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J Psychopharmacol. 2006 Nov;20(6 Suppl):20-37.

Review of the evidence for the long-term efficacy of atypical antipsychotic agents in the treatment of patients with schizophrenia and related psychoses.

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The Larkfield Centre, Lenzie, Glasgow, UK.


In schizophrenia, the objectives of long-term maintenance therapy are to achieve continuous relief from psychotic symptoms, to prevent relapse, to optimize patient functioning and improve quality of life. It is now generally accepted that atypical antipsychotic agents are more effective than conventional agents in achieving these goals over the short term. In order to define the role of atypical antipsychotics as maintenance treatment for schizophrenia, studies published between January 1994 and November 2005 that evaluated the long-term efficacy (> or =1 year) of atypical antipsychotics for the treatment of schizophrenia were reviewed as identified from literature researches using MEDLINE and EMBASE. The primary research parameters were 'atypical', 'antipsychotic', 'schizophrenia', 'relapse', 'long-term', 'maintenance' and 'efficacy'. Aspects of safety were also considered for these agents. Results from these long-term studies consistently demonstrated that atypical antipsychotics have substantial advantages over oral conventional antipsychotics as proven by fewer relapses, more effective symptom control and a lower incidence of movement disorders, although some atypical agents were associated with a higher incidence of weight gain. However, due to issues of compliance, the clinical advantage of oral atypical antipsychotics has often been limited. As such, the use of long-acting preparations of atypical antipsychotics, which provide consistent and sustained drug coverage, warrants further investigation for the successful long-term management of patients with schizophrenia.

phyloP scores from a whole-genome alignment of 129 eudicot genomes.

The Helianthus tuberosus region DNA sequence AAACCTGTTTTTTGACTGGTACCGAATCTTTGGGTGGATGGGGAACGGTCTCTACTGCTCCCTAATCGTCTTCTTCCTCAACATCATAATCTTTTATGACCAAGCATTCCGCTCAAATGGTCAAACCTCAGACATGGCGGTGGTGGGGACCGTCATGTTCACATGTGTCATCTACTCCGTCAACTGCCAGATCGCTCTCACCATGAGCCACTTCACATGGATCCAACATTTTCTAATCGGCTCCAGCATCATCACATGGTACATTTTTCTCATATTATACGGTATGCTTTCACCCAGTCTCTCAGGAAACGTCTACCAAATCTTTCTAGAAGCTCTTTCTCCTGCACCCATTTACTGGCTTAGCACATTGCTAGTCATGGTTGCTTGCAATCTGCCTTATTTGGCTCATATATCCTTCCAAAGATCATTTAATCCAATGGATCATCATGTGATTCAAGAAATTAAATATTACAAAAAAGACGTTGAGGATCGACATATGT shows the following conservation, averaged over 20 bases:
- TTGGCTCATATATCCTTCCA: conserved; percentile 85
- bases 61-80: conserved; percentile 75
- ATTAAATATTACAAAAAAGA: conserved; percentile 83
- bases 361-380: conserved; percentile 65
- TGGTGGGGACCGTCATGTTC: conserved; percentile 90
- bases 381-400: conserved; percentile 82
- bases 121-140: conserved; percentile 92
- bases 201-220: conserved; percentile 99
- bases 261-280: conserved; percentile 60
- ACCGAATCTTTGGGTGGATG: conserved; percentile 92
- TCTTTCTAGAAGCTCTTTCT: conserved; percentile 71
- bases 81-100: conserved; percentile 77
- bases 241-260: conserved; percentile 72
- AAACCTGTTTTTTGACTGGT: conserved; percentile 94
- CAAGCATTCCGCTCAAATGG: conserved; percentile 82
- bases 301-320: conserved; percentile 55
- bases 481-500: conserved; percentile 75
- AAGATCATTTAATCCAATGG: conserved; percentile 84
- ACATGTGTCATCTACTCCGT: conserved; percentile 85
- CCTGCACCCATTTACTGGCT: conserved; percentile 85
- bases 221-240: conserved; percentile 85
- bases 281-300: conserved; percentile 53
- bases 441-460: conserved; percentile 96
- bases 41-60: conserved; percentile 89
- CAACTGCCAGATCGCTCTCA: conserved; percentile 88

[Indexed for MEDLINE]

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